The city listened, and allocated more bicycle lanes, which can actually accommodate up to ten times more travellers. Now, there is less of a need for car parks in the bustling city centre, and children can cycle to school instead of having their parents take them, Kabell explains.

“We need citizen engagement and more,” Kabell believes, adding that “we simply need to have people at every single level” of the planning and decisionmaking process. As an example, Copenhageners had a major say in the way a city square was designed. They chose the type of greenery they actually wanted, and made changes to the layout. Now, the square is buzzing with activity even on grey days, he says.

Cutting cars

Copenhagen has eight years to go before its 2025 deadline. While electric buses and new metro lines are costly projects, they will help to make the city car-lite, while more trees do their part to filter carbon out of the air. Up to 40,000 new trees have been planted in the city so far, with a target of 100,00 over the next few years, says Kabell.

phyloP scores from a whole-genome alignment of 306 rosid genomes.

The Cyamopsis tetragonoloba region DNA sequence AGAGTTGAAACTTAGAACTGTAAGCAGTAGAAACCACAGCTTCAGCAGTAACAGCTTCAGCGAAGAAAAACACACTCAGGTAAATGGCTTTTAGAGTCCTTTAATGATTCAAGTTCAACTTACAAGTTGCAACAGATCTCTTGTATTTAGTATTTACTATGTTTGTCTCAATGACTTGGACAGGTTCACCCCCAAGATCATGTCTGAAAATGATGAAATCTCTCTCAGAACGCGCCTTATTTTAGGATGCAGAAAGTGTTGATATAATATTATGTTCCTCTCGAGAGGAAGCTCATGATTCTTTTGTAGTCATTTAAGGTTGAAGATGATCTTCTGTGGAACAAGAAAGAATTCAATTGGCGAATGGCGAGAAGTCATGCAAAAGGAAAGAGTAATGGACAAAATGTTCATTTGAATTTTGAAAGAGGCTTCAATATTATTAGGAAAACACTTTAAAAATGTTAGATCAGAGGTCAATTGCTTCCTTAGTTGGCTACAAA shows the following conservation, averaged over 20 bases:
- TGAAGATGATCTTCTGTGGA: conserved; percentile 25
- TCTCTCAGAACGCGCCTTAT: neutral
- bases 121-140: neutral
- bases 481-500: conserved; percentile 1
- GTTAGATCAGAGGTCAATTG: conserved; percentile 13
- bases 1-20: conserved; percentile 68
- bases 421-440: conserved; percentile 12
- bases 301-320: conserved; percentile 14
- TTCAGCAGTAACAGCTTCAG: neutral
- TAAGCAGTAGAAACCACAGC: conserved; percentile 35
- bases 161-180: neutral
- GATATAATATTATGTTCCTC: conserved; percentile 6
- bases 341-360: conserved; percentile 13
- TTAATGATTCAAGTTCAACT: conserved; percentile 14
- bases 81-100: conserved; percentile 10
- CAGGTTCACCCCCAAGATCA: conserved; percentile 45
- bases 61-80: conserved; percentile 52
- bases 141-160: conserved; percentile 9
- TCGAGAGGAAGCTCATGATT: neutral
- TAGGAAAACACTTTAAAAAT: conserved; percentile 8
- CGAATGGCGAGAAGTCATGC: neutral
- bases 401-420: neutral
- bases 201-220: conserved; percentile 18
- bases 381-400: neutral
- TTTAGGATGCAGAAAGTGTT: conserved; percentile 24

It also means switching over to sustainable biomass as an energy source, and retrofitting power plants to be able to use wind and solar energy, he continues.

Ultimately, the key in all this is to make sure that Copenhageners have a say in how their home looks like, and impacts the environment. “Citizens have to live with it. Let’s make sure that they enjoy it.”

Interview with Morten Kabell, mayor for environmental and technical affairs, Copenhagen

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